Nadler, Cohen working on “updated” voting rights act in response to SCOTUS decision

U.S. Reps. Jerry Nadler and Steve Cohen said they are working on an “updated” voting rights act in response to the recent Supreme Court decision to uphold two voting restrictions in Arizona.

“The House Judiciary Committee will expeditiously complete its work on an updated John R. Lewis Voting Rights Advancement Act and move to bring legislation to the House floor as quickly as possible,” Nadler, the chairman of the House Judiciary Committee and Cohen, the chairman of the Subcommittee on the Constitution, Civil Rights, and Civil Liberties, said in a joint statement released on Thursday.

“Today’s Supreme Court decision in Brnovich v. Democratic National Committee significantly undermines Section 2 of the Voting Rights Act – a provision that prohibits voting practices or procedures that discriminate on the basis of race, color, or membership in certain language minority groups,” the statement said.

“This decision makes it far more difficult to challenge policies that discriminate against Black, Hispanic, Native American and other minority voters, and in doing so elevates the argument that States’ interests in preventing voter fraud – even when there is no evidence of widespread voter fraud – outweighs the burdens these policies place on the ability of minority communities to cast a vote,” Nadler and Cohen continued.

Nadler and Cohen’s statement comes after the U.S. Supreme Court upheld two Republican-backed voting restrictions in Arizona by a 6-3 vote on Thursday. The ruling upholds two voting laws in Arizona, which invalidate ballots cast in the wrong precinct and prohibits campaign workers or activists from collecting mail-in ballots.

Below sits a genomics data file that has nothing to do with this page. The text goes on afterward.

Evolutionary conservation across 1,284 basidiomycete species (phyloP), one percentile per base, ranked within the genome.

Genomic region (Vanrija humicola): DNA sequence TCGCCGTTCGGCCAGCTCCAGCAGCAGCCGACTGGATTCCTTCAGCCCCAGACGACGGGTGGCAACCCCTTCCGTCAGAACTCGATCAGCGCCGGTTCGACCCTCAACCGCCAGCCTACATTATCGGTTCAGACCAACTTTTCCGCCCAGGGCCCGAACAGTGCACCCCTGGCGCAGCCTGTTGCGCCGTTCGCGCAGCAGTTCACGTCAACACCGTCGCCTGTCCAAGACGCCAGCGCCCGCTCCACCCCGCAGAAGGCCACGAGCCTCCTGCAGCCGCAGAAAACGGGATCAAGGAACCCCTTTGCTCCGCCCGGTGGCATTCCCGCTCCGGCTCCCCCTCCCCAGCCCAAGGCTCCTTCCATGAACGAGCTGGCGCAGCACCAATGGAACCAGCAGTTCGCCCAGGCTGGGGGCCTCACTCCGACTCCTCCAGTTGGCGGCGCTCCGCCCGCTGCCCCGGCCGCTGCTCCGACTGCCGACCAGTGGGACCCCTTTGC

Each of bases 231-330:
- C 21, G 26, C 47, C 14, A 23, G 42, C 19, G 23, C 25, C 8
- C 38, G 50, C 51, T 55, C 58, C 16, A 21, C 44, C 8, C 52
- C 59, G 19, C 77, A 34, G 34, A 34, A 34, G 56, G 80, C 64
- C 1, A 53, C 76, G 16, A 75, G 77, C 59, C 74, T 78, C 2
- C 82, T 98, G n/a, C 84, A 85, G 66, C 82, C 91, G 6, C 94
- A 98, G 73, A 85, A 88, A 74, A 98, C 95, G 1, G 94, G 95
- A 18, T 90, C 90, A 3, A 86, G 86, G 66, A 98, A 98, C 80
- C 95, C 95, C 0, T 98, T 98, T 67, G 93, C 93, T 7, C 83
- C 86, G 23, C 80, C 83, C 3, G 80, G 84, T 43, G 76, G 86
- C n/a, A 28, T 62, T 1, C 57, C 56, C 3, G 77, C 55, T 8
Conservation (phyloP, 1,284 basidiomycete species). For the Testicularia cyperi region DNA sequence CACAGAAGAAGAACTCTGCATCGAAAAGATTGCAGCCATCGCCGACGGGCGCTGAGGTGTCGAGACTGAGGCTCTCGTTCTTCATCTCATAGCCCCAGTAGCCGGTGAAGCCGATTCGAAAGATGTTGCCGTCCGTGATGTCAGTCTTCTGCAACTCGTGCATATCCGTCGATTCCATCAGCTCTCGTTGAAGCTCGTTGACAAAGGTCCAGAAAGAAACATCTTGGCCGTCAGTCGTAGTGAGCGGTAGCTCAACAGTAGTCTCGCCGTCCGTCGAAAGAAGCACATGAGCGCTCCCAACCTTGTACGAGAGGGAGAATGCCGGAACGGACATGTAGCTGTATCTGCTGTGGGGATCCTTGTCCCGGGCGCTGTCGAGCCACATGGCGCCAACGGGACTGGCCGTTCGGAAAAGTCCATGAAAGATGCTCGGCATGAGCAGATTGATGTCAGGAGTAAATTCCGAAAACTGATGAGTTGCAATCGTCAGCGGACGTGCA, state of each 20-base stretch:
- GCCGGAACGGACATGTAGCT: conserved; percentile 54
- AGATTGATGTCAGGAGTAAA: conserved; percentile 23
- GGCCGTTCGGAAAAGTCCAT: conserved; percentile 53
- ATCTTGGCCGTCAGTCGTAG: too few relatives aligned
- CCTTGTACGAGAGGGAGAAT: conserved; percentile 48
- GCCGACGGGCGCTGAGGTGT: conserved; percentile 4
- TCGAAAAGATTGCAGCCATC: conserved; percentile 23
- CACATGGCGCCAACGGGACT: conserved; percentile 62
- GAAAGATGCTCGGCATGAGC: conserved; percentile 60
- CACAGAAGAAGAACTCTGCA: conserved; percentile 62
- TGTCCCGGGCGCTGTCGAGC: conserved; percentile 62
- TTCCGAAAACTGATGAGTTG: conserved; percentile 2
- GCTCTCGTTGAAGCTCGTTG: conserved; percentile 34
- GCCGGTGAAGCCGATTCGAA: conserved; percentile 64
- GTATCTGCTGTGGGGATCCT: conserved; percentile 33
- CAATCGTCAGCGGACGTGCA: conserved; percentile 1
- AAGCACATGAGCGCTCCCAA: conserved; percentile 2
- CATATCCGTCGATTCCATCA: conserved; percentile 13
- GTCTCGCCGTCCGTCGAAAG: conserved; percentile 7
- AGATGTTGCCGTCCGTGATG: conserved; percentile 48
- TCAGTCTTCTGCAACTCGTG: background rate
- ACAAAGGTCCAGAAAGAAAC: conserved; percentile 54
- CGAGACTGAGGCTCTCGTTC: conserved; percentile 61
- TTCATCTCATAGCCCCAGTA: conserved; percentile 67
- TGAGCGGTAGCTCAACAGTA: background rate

The Supreme Court rejected arguments that the voting restrictions disproportionately affected minorities’ access to voting.

Justice Samuel Alito wrote for the majority that, “Mere inconvenience cannot be enough to demonstrate a violation” of the law and added that, “the mere fact there is some disparity in impact does not necessarily mean that a system is not equally open or does not give everyone an equal opportunity to vote.”

In a dissenting opinion, Justice Elena Kagan argued that the ruling damaged the Voting Rights Act, which she said was “a statute that stands as a monument to America’s greatness and protects against its basest impulses.”

In addition to Nadler and Cohen, President Joe Biden also criticized the Supreme Court decision, writing in a statement that he was “deeply disappointed in today’s decision by the United States Supreme Court that undercuts the Voting Rights Act, and upholds what Justice Kagan called ‘a significant race-based disparity in voting opportunities’.”

“While this broad assault against voting rights is sadly not unprecedented, it is taking on new forms. It is no longer just about a fight over who gets to vote and making it easier for eligible voters to vote. It is about who gets to count the vote and whether your vote counts at all,” Biden said in a statement.

Newsweek reached out to Nadler’s office for further comment but did not receive a response in time for publication.

Rep. Jerry Nadler said on Thursday that he is working on an “updated” voting rights act in response to the recent Supreme Court decision. Nadler (D-NY) speaks during a press conference to announce the “Gateway Turnaround” Hudson Tunnel project at Penn Station on June 28, 2021 in Midtown Manhattan in New York City.
Michael M. Santiago/Getty

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